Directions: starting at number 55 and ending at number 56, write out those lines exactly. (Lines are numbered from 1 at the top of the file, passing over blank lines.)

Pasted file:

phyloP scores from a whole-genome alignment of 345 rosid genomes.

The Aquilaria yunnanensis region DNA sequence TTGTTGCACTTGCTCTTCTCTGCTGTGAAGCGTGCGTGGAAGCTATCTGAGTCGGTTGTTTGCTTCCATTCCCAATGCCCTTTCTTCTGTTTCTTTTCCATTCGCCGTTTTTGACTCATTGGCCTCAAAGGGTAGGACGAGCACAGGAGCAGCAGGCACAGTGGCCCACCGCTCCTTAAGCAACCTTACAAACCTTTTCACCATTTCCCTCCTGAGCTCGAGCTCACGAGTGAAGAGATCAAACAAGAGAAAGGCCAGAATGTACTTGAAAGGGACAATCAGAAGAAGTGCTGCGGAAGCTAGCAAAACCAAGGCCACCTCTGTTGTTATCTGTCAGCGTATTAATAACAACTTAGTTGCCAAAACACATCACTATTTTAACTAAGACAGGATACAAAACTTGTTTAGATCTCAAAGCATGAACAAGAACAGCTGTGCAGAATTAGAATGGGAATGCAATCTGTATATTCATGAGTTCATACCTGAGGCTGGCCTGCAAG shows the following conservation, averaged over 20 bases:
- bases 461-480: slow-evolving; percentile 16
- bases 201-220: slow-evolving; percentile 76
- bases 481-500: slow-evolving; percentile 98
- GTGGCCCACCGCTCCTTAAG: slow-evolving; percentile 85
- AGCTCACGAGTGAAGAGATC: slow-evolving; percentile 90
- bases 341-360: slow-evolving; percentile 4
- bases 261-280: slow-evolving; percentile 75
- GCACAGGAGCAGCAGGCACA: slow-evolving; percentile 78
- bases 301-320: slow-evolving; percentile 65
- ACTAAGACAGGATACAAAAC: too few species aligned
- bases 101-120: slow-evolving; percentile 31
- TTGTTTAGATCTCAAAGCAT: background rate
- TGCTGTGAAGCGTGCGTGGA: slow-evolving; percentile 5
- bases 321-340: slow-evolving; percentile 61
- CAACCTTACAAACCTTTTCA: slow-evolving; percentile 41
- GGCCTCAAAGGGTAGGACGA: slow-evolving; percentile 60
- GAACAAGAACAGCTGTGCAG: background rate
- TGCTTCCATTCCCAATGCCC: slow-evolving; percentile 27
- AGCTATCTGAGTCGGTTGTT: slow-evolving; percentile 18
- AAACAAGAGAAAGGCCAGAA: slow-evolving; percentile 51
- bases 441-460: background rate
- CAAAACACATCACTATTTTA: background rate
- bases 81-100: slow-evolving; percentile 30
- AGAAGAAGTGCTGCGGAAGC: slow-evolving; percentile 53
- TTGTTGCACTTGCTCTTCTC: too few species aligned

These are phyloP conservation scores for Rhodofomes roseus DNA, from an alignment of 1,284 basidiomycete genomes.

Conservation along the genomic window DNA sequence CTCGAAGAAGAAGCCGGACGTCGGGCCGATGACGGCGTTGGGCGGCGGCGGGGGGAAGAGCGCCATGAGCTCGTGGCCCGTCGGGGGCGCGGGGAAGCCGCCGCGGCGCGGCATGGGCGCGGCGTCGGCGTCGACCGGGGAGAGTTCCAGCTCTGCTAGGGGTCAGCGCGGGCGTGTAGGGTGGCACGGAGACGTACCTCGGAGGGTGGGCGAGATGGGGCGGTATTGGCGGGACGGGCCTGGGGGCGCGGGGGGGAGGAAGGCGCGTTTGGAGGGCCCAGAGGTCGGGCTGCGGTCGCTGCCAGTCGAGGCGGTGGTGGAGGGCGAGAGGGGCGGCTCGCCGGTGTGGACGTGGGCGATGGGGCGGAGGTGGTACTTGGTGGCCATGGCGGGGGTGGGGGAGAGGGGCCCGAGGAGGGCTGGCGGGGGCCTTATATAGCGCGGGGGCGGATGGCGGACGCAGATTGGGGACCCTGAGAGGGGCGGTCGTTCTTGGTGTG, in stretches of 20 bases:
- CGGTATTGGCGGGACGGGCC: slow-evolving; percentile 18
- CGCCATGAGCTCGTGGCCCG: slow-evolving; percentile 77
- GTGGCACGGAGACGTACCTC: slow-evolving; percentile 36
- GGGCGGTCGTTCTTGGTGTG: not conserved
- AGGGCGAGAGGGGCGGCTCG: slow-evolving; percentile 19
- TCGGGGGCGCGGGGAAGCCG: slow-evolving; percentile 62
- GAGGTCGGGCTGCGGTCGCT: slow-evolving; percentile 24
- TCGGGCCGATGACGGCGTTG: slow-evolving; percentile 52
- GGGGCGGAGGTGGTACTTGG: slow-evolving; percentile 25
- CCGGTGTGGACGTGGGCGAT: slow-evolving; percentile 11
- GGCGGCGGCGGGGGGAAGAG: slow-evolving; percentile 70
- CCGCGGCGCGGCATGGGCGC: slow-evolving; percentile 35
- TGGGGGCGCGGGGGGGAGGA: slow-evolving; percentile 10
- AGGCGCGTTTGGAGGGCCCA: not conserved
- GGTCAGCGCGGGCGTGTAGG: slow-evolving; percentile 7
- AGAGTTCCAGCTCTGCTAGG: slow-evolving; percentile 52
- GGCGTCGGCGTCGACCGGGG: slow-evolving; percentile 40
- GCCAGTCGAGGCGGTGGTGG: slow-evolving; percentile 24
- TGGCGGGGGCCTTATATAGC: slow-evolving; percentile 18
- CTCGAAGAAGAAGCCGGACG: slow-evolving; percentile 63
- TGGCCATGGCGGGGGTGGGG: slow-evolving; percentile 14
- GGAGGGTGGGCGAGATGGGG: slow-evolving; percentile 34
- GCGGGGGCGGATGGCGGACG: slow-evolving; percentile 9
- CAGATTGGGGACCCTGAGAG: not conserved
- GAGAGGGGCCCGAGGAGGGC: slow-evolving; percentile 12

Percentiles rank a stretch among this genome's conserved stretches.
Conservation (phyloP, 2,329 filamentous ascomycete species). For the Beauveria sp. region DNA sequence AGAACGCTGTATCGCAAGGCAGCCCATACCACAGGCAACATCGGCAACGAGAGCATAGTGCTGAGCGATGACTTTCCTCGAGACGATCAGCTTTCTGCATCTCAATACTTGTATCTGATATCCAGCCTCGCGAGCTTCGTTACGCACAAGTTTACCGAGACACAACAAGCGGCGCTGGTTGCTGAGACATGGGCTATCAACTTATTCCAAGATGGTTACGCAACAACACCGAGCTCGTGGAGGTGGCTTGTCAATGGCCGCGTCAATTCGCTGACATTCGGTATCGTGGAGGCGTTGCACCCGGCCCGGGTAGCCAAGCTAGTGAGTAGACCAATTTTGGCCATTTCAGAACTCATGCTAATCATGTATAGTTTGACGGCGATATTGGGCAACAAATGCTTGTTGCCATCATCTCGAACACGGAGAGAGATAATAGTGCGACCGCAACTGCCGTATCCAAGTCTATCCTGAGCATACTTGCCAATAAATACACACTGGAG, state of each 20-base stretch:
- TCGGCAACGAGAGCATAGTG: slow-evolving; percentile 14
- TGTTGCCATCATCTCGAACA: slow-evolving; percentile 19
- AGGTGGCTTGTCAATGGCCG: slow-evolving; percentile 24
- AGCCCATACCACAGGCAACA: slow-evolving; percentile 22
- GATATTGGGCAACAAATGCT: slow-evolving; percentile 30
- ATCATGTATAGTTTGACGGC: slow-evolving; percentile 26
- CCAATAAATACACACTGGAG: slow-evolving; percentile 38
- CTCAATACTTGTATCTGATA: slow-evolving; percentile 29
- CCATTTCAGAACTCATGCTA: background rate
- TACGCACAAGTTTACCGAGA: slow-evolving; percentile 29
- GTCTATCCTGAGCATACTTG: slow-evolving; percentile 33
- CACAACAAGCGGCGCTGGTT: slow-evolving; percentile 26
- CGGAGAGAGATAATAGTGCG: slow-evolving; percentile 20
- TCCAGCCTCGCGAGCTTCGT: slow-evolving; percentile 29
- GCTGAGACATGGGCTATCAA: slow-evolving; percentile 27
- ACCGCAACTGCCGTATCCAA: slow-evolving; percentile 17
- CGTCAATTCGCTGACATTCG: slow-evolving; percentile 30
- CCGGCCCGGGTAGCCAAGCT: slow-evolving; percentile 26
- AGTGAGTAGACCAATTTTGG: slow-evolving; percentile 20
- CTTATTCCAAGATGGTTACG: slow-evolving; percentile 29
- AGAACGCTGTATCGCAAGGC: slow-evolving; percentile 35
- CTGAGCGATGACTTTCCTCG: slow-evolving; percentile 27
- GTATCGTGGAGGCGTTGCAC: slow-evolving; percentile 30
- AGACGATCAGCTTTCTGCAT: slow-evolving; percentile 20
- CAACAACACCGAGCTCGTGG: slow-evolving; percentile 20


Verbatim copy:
Percentiles rank a stretch among this genome's conserved stretches.
Conservation (phyloP, 2,329 filamentous ascomycete species). For the Beauveria sp. region DNA sequence AGAACGCTGTATCGCAAGGCAGCCCATACCACAGGCAACATCGGCAACGAGAGCATAGTGCTGAGCGATGACTTTCCTCGAGACGATCAGCTTTCTGCATCTCAATACTTGTATCTGATATCCAGCCTCGCGAGCTTCGTTACGCACAAGTTTACCGAGACACAACAAGCGGCGCTGGTTGCTGAGACATGGGCTATCAACTTATTCCAAGATGGTTACGCAACAACACCGAGCTCGTGGAGGTGGCTTGTCAATGGCCGCGTCAATTCGCTGACATTCGGTATCGTGGAGGCGTTGCACCCGGCCCGGGTAGCCAAGCTAGTGAGTAGACCAATTTTGGCCATTTCAGAACTCATGCTAATCATGTATAGTTTGACGGCGATATTGGGCAACAAATGCTTGTTGCCATCATCTCGAACACGGAGAGAGATAATAGTGCGACCGCAACTGCCGTATCCAAGTCTATCCTGAGCATACTTGCCAATAAATACACACTGGAG, state of each 20-base stretch: